On Monday, U.S. District Court Judge Robert Blackburn ordered a defendant, charged with bank fraud, to decrypt her laptop so prosecutors could access the files and use them against her in a criminal trial. The hard drive encryption prevented prosecutors from obtaining potentially incriminating evidence stored on it. The court gave her until February 21, 2012 to relinquish the contents of the encrypted hard drive. (You can find the opinion here.) The prosecution learned of the possible incriminating files from a recorded phone conversation between the defendant and her ex-husband who called from jail.

The defendant, Ramona Fricosu, argued that this order violated her Fifth Amendment right against self-incrimination. The Fifth Amendment says that “No person shall . . . be compelled in any criminal case to be a witness against himself. . . .” The Supreme Court has held that the Fifth Amendment “does not independently proscribe the compelled production of every sort of incriminating evidence in Fisher v. United States. 425 U.S. 391, 408. It is only a person’s own “compelled testimonial communications” that are protected. Id. The document itself may not be privileged but the act of producing the document may confirm that the document exists, is in control of the defendant and is authentic. United States v. Doe, 465 U.S. 605, 612. In short, “the government must prove the existence and location of the subpoenaed documents and possess independent evidence, other than compliance with the court order, for authenticating them.” Nathan K. McGregor, The Weak Protection of Strong Encryption: Passwords, Privacy, and Fifth Amendment Privilege, 12 Vand. J. Ent. & Tech. L. 581, 608 (2010).

There are only a few cases deciding similar issues. In Boucher I the magistrate court held that the contents of a defendant’s mind is protected, and by giving up the encryption password the defendant would be forced to reveal the contents of his mind. 2007 WL 4246473 *4 (D. Vt. Nov. 29, 2007) (Boucher I). The magistrate judge was concerned about placing the defendant in the “forbidden trilemma” of either: incriminating himself, lying under oath, or being held in contempt of court. Id. At *3.

However, Judge Blackburn points to In re Grand Jury Supoena to Boucher, 2009 WL 424718 at *2 (D. Vt. Feb.19, 2009) (Boucher II) for support that a defendant can be ordered to produce the contents of the hard drive instead of the password. Here, the prosecution reframed the argument and requested the documents instead of the password. The prosecution could show the existence, location, and a way to authenticate the documents and so the court granted their subpoena. But why is this distinction even necessary? Doesn’t it compel the same result? If a defendant is ordered to produce the password to encrypted files, he gives prosecutors the password; they enter the password while decrypting the files to gain access. If the defendant decrypts the files and gives them to prosecutors, the prosecutor now has access to the files. It appears that the defendant is giving the prosecutor access to the files, however you accomplish the task. Why does the court need to make such a distinction? Either way, it appears the court is placing the defendant into the “forbidden trilemma.” But is it really?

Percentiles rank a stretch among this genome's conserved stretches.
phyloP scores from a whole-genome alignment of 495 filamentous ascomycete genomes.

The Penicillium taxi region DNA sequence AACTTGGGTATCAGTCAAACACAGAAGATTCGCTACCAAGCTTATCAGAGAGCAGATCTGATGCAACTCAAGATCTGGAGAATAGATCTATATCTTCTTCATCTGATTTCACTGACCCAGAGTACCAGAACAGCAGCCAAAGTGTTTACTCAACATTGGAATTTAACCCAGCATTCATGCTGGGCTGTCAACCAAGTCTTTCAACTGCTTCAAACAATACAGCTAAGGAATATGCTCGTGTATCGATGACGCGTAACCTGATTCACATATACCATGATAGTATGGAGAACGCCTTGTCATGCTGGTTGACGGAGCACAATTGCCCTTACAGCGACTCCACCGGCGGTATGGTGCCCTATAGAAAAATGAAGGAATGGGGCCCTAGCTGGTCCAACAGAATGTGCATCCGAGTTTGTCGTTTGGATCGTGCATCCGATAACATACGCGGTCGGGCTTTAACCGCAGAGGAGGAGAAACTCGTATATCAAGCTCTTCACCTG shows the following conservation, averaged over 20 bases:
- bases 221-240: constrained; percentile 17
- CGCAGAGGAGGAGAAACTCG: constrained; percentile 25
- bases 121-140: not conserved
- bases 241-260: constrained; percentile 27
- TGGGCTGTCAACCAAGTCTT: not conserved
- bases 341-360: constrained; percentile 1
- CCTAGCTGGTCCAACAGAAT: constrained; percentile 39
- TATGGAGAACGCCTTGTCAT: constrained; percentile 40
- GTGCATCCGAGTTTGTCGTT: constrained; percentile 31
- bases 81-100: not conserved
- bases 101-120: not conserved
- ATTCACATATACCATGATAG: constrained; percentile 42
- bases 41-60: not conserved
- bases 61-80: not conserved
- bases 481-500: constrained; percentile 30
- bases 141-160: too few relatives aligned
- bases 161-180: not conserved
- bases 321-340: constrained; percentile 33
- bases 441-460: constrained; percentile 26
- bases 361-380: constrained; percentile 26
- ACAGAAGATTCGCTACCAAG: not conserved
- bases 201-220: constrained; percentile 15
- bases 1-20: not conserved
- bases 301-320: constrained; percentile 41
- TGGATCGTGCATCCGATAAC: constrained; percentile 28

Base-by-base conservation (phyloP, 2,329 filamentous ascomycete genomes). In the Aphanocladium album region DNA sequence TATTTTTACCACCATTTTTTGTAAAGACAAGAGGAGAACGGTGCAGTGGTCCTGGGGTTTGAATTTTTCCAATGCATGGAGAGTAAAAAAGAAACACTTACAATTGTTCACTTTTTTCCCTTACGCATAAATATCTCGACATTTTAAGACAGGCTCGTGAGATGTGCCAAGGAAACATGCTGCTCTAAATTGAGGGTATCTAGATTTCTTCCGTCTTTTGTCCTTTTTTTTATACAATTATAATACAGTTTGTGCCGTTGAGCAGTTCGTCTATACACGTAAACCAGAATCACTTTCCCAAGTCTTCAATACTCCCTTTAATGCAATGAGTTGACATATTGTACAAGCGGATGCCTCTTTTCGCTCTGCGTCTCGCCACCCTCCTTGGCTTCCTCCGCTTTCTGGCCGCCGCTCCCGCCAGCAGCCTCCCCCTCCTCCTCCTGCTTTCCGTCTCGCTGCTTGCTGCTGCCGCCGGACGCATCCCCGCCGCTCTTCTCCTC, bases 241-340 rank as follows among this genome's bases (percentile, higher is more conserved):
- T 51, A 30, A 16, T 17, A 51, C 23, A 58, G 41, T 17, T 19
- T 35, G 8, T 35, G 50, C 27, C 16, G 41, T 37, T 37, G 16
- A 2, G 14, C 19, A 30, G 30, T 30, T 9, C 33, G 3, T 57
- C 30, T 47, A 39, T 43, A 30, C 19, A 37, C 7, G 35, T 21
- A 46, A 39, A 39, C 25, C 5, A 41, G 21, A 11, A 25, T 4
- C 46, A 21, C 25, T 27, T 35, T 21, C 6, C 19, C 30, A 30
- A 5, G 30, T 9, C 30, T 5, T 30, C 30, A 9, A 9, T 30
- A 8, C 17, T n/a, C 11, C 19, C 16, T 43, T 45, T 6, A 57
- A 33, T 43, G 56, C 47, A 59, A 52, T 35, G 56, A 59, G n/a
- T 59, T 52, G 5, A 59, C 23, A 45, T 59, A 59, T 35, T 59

In every case where the court has ruled on this issue, the defendant has, in some way, alluded to the encrypted documents and their illegality to the government. In Boucher the defendant opened his computer up to an ICE agent who saw child pornography files on it, and here the defendant talked to her ex-husband about the encrypted files on a recorded conversation. This allows the prosecution to meet the requirements of existence, location, and authentication of the documents without compelling the testimony of the defendant. It doesn’t appear that the defendant is actually placed into that “forbidden trilemma.”

This issue is larger than can be covered in this blog post. If you have an itching desire to learn more about this growing issue, the article referenced above, The Weak Protection of Strong Encryption: Passwords, Privacy, and Fifth Amendment Privilege, has a much more detailed explanation.

But what do you all think? Do you “feel” like this somehow forces defendants to incriminate themselves? Or is it their own fault for alerting the authorities?

– Nick Barry

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One Response to Digital Encryption is Like a Locked Safe and the Government Wants the Key

  1. Mike W. says:

    I think the Supreme Court’s “private papers” cases leave a lot to be desired. But I have to admit I don’t totally grasp the debate about encryption and the Fifth Amendment. It seems like encryption clearly fits within the private papers doctrine in most cases. For example, the Court’s current case law would seem to allow police to force someone to turn over a key to a lockbox. Many of the arguments to the contrary seem a bit too metaphysical to carry much weight.